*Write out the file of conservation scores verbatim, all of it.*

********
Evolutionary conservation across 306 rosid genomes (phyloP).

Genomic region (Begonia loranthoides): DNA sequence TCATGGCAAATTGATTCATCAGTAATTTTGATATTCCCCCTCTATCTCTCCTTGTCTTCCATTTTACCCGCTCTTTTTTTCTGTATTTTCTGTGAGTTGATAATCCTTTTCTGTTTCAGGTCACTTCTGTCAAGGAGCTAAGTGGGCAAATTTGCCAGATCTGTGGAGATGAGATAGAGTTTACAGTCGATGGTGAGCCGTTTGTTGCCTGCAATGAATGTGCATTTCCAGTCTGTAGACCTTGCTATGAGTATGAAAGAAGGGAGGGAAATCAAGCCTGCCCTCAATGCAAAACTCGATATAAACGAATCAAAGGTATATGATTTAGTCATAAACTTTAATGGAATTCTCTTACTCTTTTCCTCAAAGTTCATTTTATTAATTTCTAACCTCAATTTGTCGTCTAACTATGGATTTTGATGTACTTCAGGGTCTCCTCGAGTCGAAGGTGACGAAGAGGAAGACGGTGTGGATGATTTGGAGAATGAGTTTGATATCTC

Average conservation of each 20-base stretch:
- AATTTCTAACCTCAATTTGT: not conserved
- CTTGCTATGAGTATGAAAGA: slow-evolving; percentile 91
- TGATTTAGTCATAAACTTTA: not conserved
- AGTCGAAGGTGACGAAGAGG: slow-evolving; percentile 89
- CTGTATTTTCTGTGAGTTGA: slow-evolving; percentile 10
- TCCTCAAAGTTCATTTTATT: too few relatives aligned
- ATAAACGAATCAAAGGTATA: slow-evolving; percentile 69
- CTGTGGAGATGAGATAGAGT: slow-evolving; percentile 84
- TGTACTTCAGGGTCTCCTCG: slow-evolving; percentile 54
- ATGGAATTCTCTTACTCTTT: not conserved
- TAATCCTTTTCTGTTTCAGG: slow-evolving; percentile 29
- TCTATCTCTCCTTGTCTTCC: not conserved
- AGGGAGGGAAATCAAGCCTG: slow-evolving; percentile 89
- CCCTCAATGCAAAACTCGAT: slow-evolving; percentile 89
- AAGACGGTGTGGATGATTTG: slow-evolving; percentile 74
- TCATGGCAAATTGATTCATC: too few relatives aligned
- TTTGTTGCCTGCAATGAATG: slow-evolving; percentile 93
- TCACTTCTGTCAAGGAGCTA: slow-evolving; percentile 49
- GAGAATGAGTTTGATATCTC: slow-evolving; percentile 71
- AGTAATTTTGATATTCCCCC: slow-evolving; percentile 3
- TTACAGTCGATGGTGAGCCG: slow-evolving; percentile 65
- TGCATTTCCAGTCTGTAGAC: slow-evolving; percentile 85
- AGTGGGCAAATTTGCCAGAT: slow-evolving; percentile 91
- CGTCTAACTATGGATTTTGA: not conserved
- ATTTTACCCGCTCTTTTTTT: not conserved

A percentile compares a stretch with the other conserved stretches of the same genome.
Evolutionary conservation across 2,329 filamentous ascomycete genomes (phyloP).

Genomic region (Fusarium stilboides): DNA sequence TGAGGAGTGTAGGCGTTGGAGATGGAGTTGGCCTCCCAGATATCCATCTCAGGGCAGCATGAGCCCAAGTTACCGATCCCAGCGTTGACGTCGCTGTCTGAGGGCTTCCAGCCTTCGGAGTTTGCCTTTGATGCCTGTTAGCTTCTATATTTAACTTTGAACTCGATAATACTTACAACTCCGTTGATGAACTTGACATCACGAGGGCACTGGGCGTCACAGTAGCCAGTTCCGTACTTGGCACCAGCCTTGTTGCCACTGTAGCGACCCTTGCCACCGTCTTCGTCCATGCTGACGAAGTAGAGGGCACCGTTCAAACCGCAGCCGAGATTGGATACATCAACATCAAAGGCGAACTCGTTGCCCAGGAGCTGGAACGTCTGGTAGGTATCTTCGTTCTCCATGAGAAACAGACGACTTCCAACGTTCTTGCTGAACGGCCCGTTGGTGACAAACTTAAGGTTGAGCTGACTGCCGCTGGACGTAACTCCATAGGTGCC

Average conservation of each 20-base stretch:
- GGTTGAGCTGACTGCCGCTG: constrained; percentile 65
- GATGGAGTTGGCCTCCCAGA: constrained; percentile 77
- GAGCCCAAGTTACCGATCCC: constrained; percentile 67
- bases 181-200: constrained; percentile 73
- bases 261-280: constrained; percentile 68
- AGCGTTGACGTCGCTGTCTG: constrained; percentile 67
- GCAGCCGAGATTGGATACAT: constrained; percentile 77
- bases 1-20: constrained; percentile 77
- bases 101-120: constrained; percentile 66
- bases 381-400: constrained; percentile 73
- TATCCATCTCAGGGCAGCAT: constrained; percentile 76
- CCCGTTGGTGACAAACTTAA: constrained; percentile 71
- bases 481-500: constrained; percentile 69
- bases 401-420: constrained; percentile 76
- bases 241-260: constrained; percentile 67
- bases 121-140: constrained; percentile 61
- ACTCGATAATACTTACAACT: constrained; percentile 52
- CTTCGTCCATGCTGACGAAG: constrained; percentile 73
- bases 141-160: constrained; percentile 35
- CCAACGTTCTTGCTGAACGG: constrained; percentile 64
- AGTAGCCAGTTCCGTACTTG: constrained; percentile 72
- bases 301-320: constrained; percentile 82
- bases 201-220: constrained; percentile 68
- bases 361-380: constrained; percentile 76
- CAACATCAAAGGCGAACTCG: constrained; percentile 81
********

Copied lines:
Evolutionary conservation across 306 rosid genomes (phyloP).

Genomic region (Begonia loranthoides): DNA sequence TCATGGCAAATTGATTCATCAGTAATTTTGATATTCCCCCTCTATCTCTCCTTGTCTTCCATTTTACCCGCTCTTTTTTTCTGTATTTTCTGTGAGTTGATAATCCTTTTCTGTTTCAGGTCACTTCTGTCAAGGAGCTAAGTGGGCAAATTTGCCAGATCTGTGGAGATGAGATAGAGTTTACAGTCGATGGTGAGCCGTTTGTTGCCTGCAATGAATGTGCATTTCCAGTCTGTAGACCTTGCTATGAGTATGAAAGAAGGGAGGGAAATCAAGCCTGCCCTCAATGCAAAACTCGATATAAACGAATCAAAGGTATATGATTTAGTCATAAACTTTAATGGAATTCTCTTACTCTTTTCCTCAAAGTTCATTTTATTAATTTCTAACCTCAATTTGTCGTCTAACTATGGATTTTGATGTACTTCAGGGTCTCCTCGAGTCGAAGGTGACGAAGAGGAAGACGGTGTGGATGATTTGGAGAATGAGTTTGATATCTC

Average conservation of each 20-base stretch:
- AATTTCTAACCTCAATTTGT: not conserved
- CTTGCTATGAGTATGAAAGA: slow-evolving; percentile 91
- TGATTTAGTCATAAACTTTA: not conserved
- AGTCGAAGGTGACGAAGAGG: slow-evolving; percentile 89
- CTGTATTTTCTGTGAGTTGA: slow-evolving; percentile 10
- TCCTCAAAGTTCATTTTATT: too few relatives aligned
- ATAAACGAATCAAAGGTATA: slow-evolving; percentile 69
- CTGTGGAGATGAGATAGAGT: slow-evolving; percentile 84
- TGTACTTCAGGGTCTCCTCG: slow-evolving; percentile 54
- ATGGAATTCTCTTACTCTTT: not conserved
- TAATCCTTTTCTGTTTCAGG: slow-evolving; percentile 29
- TCTATCTCTCCTTGTCTTCC: not conserved
- AGGGAGGGAAATCAAGCCTG: slow-evolving; percentile 89
- CCCTCAATGCAAAACTCGAT: slow-evolving; percentile 89
- AAGACGGTGTGGATGATTTG: slow-evolving; percentile 74
- TCATGGCAAATTGATTCATC: too few relatives aligned
- TTTGTTGCCTGCAATGAATG: slow-evolving; percentile 93
- TCACTTCTGTCAAGGAGCTA: slow-evolving; percentile 49
- GAGAATGAGTTTGATATCTC: slow-evolving; percentile 71
- AGTAATTTTGATATTCCCCC: slow-evolving; percentile 3
- TTACAGTCGATGGTGAGCCG: slow-evolving; percentile 65
- TGCATTTCCAGTCTGTAGAC: slow-evolving; percentile 85
- AGTGGGCAAATTTGCCAGAT: slow-evolving; percentile 91
- CGTCTAACTATGGATTTTGA: not conserved
- ATTTTACCCGCTCTTTTTTT: not conserved

A percentile compares a stretch with the other conserved stretches of the same genome.
Evolutionary conservation across 2,329 filamentous ascomycete genomes (phyloP).

Genomic region (Fusarium stilboides): DNA sequence TGAGGAGTGTAGGCGTTGGAGATGGAGTTGGCCTCCCAGATATCCATCTCAGGGCAGCATGAGCCCAAGTTACCGATCCCAGCGTTGACGTCGCTGTCTGAGGGCTTCCAGCCTTCGGAGTTTGCCTTTGATGCCTGTTAGCTTCTATATTTAACTTTGAACTCGATAATACTTACAACTCCGTTGATGAACTTGACATCACGAGGGCACTGGGCGTCACAGTAGCCAGTTCCGTACTTGGCACCAGCCTTGTTGCCACTGTAGCGACCCTTGCCACCGTCTTCGTCCATGCTGACGAAGTAGAGGGCACCGTTCAAACCGCAGCCGAGATTGGATACATCAACATCAAAGGCGAACTCGTTGCCCAGGAGCTGGAACGTCTGGTAGGTATCTTCGTTCTCCATGAGAAACAGACGACTTCCAACGTTCTTGCTGAACGGCCCGTTGGTGACAAACTTAAGGTTGAGCTGACTGCCGCTGGACGTAACTCCATAGGTGCC

Average conservation of each 20-base stretch:
- GGTTGAGCTGACTGCCGCTG: constrained; percentile 65
- GATGGAGTTGGCCTCCCAGA: constrained; percentile 77
- GAGCCCAAGTTACCGATCCC: constrained; percentile 67
- bases 181-200: constrained; percentile 73
- bases 261-280: constrained; percentile 68
- AGCGTTGACGTCGCTGTCTG: constrained; percentile 67
- GCAGCCGAGATTGGATACAT: constrained; percentile 77
- bases 1-20: constrained; percentile 77
- bases 101-120: constrained; percentile 66
- bases 381-400: constrained; percentile 73
- TATCCATCTCAGGGCAGCAT: constrained; percentile 76
- CCCGTTGGTGACAAACTTAA: constrained; percentile 71
- bases 481-500: constrained; percentile 69
- bases 401-420: constrained; percentile 76
- bases 241-260: constrained; percentile 67
- bases 121-140: constrained; percentile 61
- ACTCGATAATACTTACAACT: constrained; percentile 52
- CTTCGTCCATGCTGACGAAG: constrained; percentile 73
- bases 141-160: constrained; percentile 35
- CCAACGTTCTTGCTGAACGG: constrained; percentile 64
- AGTAGCCAGTTCCGTACTTG: constrained; percentile 72
- bases 301-320: constrained; percentile 82
- bases 201-220: constrained; percentile 68
- bases 361-380: constrained; percentile 76
- CAACATCAAAGGCGAACTCG: constrained; percentile 81